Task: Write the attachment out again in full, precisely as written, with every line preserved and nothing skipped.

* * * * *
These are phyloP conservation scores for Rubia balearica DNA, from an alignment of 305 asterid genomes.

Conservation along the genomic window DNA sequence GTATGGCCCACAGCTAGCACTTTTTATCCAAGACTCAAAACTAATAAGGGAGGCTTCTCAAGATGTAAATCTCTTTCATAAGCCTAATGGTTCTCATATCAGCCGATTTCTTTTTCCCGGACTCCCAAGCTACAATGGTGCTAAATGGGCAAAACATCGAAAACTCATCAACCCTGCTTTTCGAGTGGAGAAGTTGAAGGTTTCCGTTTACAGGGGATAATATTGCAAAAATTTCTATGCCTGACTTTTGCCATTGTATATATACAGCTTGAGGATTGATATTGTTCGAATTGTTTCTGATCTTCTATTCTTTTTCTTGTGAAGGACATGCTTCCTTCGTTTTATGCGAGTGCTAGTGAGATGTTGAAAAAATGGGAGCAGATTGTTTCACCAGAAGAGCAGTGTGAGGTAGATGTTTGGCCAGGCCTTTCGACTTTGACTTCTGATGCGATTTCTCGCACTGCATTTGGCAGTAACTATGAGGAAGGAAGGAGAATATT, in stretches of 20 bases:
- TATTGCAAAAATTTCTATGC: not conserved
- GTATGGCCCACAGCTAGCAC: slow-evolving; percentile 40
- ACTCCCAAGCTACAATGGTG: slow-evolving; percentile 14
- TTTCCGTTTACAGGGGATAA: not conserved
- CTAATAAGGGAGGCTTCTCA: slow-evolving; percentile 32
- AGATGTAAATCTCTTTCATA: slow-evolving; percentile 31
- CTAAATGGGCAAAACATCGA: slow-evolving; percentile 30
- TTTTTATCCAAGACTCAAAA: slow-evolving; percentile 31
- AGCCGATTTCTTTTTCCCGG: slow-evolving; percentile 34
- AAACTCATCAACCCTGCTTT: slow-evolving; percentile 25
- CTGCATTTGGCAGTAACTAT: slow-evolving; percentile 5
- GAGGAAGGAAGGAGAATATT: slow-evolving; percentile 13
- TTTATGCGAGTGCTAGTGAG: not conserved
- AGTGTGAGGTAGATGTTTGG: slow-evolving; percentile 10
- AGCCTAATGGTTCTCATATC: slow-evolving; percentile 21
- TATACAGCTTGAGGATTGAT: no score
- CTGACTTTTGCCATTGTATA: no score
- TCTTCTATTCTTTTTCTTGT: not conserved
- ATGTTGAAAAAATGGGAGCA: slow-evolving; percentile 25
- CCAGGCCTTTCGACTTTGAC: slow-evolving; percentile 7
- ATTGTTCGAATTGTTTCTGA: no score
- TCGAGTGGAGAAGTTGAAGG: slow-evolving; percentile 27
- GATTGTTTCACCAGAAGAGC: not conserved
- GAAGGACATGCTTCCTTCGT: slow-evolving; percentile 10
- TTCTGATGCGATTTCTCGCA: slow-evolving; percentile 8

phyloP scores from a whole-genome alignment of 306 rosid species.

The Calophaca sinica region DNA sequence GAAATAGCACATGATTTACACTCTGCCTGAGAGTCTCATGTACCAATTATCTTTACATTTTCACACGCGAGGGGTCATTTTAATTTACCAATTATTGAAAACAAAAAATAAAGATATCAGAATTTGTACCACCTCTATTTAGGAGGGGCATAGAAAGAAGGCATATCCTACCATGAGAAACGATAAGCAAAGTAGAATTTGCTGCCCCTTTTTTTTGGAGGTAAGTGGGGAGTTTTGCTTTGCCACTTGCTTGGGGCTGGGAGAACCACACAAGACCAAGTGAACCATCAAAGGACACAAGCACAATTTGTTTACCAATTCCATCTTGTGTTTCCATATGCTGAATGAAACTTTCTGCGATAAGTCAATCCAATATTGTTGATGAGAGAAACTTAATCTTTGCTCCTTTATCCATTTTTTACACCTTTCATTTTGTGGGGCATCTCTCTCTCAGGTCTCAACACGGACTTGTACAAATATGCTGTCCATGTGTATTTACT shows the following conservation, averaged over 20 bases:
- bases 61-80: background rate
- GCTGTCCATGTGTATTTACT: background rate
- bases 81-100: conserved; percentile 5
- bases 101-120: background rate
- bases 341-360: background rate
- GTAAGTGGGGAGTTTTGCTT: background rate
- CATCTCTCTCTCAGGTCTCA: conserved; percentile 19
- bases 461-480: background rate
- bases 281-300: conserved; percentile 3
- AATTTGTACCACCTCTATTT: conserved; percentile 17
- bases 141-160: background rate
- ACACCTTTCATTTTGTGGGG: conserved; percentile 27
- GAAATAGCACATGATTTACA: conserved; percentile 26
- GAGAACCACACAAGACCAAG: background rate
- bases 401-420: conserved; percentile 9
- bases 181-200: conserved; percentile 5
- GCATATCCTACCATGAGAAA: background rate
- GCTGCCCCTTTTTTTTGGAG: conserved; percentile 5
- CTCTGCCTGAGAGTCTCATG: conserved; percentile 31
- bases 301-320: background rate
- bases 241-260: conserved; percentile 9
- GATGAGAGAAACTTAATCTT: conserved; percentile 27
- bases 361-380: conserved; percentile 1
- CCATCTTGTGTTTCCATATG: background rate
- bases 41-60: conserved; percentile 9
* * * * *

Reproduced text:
These are phyloP conservation scores for Rubia balearica DNA, from an alignment of 305 asterid genomes.

Conservation along the genomic window DNA sequence GTATGGCCCACAGCTAGCACTTTTTATCCAAGACTCAAAACTAATAAGGGAGGCTTCTCAAGATGTAAATCTCTTTCATAAGCCTAATGGTTCTCATATCAGCCGATTTCTTTTTCCCGGACTCCCAAGCTACAATGGTGCTAAATGGGCAAAACATCGAAAACTCATCAACCCTGCTTTTCGAGTGGAGAAGTTGAAGGTTTCCGTTTACAGGGGATAATATTGCAAAAATTTCTATGCCTGACTTTTGCCATTGTATATATACAGCTTGAGGATTGATATTGTTCGAATTGTTTCTGATCTTCTATTCTTTTTCTTGTGAAGGACATGCTTCCTTCGTTTTATGCGAGTGCTAGTGAGATGTTGAAAAAATGGGAGCAGATTGTTTCACCAGAAGAGCAGTGTGAGGTAGATGTTTGGCCAGGCCTTTCGACTTTGACTTCTGATGCGATTTCTCGCACTGCATTTGGCAGTAACTATGAGGAAGGAAGGAGAATATT, in stretches of 20 bases:
- TATTGCAAAAATTTCTATGC: not conserved
- GTATGGCCCACAGCTAGCAC: slow-evolving; percentile 40
- ACTCCCAAGCTACAATGGTG: slow-evolving; percentile 14
- TTTCCGTTTACAGGGGATAA: not conserved
- CTAATAAGGGAGGCTTCTCA: slow-evolving; percentile 32
- AGATGTAAATCTCTTTCATA: slow-evolving; percentile 31
- CTAAATGGGCAAAACATCGA: slow-evolving; percentile 30
- TTTTTATCCAAGACTCAAAA: slow-evolving; percentile 31
- AGCCGATTTCTTTTTCCCGG: slow-evolving; percentile 34
- AAACTCATCAACCCTGCTTT: slow-evolving; percentile 25
- CTGCATTTGGCAGTAACTAT: slow-evolving; percentile 5
- GAGGAAGGAAGGAGAATATT: slow-evolving; percentile 13
- TTTATGCGAGTGCTAGTGAG: not conserved
- AGTGTGAGGTAGATGTTTGG: slow-evolving; percentile 10
- AGCCTAATGGTTCTCATATC: slow-evolving; percentile 21
- TATACAGCTTGAGGATTGAT: no score
- CTGACTTTTGCCATTGTATA: no score
- TCTTCTATTCTTTTTCTTGT: not conserved
- ATGTTGAAAAAATGGGAGCA: slow-evolving; percentile 25
- CCAGGCCTTTCGACTTTGAC: slow-evolving; percentile 7
- ATTGTTCGAATTGTTTCTGA: no score
- TCGAGTGGAGAAGTTGAAGG: slow-evolving; percentile 27
- GATTGTTTCACCAGAAGAGC: not conserved
- GAAGGACATGCTTCCTTCGT: slow-evolving; percentile 10
- TTCTGATGCGATTTCTCGCA: slow-evolving; percentile 8

phyloP scores from a whole-genome alignment of 306 rosid species.

The Calophaca sinica region DNA sequence GAAATAGCACATGATTTACACTCTGCCTGAGAGTCTCATGTACCAATTATCTTTACATTTTCACACGCGAGGGGTCATTTTAATTTACCAATTATTGAAAACAAAAAATAAAGATATCAGAATTTGTACCACCTCTATTTAGGAGGGGCATAGAAAGAAGGCATATCCTACCATGAGAAACGATAAGCAAAGTAGAATTTGCTGCCCCTTTTTTTTGGAGGTAAGTGGGGAGTTTTGCTTTGCCACTTGCTTGGGGCTGGGAGAACCACACAAGACCAAGTGAACCATCAAAGGACACAAGCACAATTTGTTTACCAATTCCATCTTGTGTTTCCATATGCTGAATGAAACTTTCTGCGATAAGTCAATCCAATATTGTTGATGAGAGAAACTTAATCTTTGCTCCTTTATCCATTTTTTACACCTTTCATTTTGTGGGGCATCTCTCTCTCAGGTCTCAACACGGACTTGTACAAATATGCTGTCCATGTGTATTTACT shows the following conservation, averaged over 20 bases:
- bases 61-80: background rate
- GCTGTCCATGTGTATTTACT: background rate
- bases 81-100: conserved; percentile 5
- bases 101-120: background rate
- bases 341-360: background rate
- GTAAGTGGGGAGTTTTGCTT: background rate
- CATCTCTCTCTCAGGTCTCA: conserved; percentile 19
- bases 461-480: background rate
- bases 281-300: conserved; percentile 3
- AATTTGTACCACCTCTATTT: conserved; percentile 17
- bases 141-160: background rate
- ACACCTTTCATTTTGTGGGG: conserved; percentile 27
- GAAATAGCACATGATTTACA: conserved; percentile 26
- GAGAACCACACAAGACCAAG: background rate
- bases 401-420: conserved; percentile 9
- bases 181-200: conserved; percentile 5
- GCATATCCTACCATGAGAAA: background rate
- GCTGCCCCTTTTTTTTGGAG: conserved; percentile 5
- CTCTGCCTGAGAGTCTCATG: conserved; percentile 31
- bases 301-320: background rate
- bases 241-260: conserved; percentile 9
- GATGAGAGAAACTTAATCTT: conserved; percentile 27
- bases 361-380: conserved; percentile 1
- CCATCTTGTGTTTCCATATG: background rate
- bases 41-60: conserved; percentile 9